RE: History Channel video title

Bergman, Barbara J. (barbara.bergman@mnsu.edu)
Wed, 11 Sep 2002 09:02:34 -0700 (PDT)

Sandy says thanks for the mention of the Haworth volume. And hopes for a
positive review. <grin>

My video collection is the lucky recipient of Nancy Olson's, and now
Sandy Roe's, expertise.

Barb Bergman
Media Services Librarian
Minnesota State University-Mankato
(507) 389-5945

-----Original Message-----
From: Randy Pitman [mailto:vidlib@videolibrarian.com]
Sent: Tuesday, September 10, 2002 4:06 PM
To: Multiple recipients of list
Subject: Re: History Channel video title

Hi Mike,

I seem to remember the "Elizabeth R" at one point in the advertising
myself
(although this could be senility). Either way, this reminds me of an
important question I was going to ask you: would you like to review "The
Audiovisual Cataloging Current" edited by Sandra K. Roe from Haworth
Press?
Would need review by Oct. 1. Let me know?

Best,

Randy

Randy Pitman
Publisher/Editor
Video Librarian
8705 Honeycomb Ct. NW
Seabeck, WA 98380
Tel: (800) 692-2270; Fax: (360) 830-9346
Email: vidlib@videolibrarian.com
Web: www.videolibrarian.com
----- Original Message -----
From: "Mike Tribby" <mike.tribby@quality-books.com>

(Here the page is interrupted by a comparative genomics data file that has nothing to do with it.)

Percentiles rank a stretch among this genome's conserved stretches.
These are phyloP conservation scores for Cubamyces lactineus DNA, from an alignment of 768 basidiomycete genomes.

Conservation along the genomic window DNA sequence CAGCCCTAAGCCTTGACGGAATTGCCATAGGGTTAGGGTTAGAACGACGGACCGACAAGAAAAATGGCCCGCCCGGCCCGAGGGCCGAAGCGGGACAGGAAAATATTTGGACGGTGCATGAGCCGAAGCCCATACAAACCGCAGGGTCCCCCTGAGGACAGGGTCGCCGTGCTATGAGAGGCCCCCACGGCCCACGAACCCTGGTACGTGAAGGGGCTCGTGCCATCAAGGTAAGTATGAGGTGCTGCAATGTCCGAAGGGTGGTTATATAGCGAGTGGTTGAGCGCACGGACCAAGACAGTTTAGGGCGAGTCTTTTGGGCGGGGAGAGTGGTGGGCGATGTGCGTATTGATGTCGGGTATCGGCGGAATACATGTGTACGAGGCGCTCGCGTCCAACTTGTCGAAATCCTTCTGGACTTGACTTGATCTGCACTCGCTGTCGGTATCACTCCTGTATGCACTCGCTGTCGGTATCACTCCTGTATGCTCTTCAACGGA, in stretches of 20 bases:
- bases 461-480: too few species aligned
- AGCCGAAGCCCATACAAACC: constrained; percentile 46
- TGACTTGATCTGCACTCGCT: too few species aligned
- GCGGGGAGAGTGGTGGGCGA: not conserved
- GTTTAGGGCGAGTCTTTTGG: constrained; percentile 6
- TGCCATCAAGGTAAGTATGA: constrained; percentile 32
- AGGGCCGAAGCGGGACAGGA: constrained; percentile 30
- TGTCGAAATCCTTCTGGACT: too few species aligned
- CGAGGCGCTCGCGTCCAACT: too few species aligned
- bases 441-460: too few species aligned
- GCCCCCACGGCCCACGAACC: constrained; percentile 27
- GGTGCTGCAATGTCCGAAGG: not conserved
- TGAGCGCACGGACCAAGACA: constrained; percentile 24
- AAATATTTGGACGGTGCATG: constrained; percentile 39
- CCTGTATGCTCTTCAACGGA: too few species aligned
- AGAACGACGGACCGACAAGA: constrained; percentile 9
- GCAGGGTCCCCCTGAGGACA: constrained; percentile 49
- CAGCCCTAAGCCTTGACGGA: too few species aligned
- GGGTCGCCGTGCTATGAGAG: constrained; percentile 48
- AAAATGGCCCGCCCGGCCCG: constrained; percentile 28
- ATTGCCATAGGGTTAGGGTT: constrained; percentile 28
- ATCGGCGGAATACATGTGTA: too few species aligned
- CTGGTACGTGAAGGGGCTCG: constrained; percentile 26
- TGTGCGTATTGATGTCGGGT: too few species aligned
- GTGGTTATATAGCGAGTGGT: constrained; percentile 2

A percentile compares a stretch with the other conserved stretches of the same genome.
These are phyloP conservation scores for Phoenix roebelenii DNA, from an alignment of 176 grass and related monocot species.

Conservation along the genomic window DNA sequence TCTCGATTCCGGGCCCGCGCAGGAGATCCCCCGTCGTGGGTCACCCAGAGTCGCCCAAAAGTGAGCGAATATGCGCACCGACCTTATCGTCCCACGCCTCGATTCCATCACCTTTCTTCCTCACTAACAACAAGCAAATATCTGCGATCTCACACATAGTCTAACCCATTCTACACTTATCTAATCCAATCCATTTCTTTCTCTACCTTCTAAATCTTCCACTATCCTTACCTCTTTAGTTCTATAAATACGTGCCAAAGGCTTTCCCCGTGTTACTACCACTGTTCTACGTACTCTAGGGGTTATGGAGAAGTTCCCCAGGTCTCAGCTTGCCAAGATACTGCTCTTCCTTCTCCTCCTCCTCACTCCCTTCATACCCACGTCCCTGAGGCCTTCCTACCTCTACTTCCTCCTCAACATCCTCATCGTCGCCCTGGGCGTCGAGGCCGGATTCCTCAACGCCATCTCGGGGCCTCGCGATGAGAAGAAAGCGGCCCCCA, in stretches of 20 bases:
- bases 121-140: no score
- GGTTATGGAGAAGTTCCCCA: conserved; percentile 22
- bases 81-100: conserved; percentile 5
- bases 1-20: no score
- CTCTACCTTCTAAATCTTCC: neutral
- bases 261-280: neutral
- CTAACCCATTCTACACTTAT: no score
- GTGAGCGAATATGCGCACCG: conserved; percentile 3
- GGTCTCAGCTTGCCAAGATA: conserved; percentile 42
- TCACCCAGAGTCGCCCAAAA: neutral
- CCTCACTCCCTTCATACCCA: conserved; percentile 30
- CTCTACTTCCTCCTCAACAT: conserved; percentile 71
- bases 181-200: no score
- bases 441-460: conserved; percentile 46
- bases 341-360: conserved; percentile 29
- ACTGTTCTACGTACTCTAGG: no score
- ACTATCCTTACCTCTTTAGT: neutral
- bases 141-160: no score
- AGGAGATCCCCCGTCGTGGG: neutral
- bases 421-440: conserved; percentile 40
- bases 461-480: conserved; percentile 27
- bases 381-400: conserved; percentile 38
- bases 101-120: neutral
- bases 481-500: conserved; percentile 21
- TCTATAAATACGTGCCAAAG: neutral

To: "Multiple recipients of list" <videolib@library.berkeley.edu>
Sent: Tuesday, September 10, 2002 1:34 PM
Subject: History Channel video title

> Hey Randy!
>
> I just sent the message below to the OLAC list, then I saw the title
in
> question reviewed in the new VL and thought you might be interested,
too.
I
> swear when this thing first came out A&E's promotional flurry referred
to
it
> as Elizabeth R--a fact obviously lost on the money changers at New
Video!
>
> Bryce Canyon
>
> >Several years ago I attended one of the A-V Cataloging workshops that
Nancy
> >Olsen gives in the summer. I asked her this
> >very question. Her answer was to view the ones that require original
> >cataloging, but do not automatically view the ones that already have
> >cataloging copy available on OCLC.
>
> A problem with this approach was illustrated for me today. I was
cataloging
> the History Channel/A&E/New Video release about Queen Elizabeth I in
both
> its DVD and VHS incarnations. I was able to view existing OCLC
records
for
> these items (being a filthy vendor, we can only view utility bib.
records)
> and in both cases the title in the 245 $a was Elizabeth (there were no
> 246s). Upon viewing the actual programs I noticed more letters in the
> calligraphic curlie-cues accompanying the title, so I called our
contact
at
> New Video and she checked with their marketing director. It turns out
that
> the title screen presentation is a reproduction of Queen Elizabeth's
> signature, which reads: "Elizabeth R." No "R" appears on the disc
surfaces,
> the VHS labels or any of the packaging. A patron who saw the original
> presentation on television might be interested in finding the title
> Elizabeth R, but without at least viewing the title sequence, you'd
never
> know that was this video's title. It seems to me that one really
should
at
> least view title screens and not trust any source implicitly. Not
even
> OCLC.
>
> Mike Tribby
>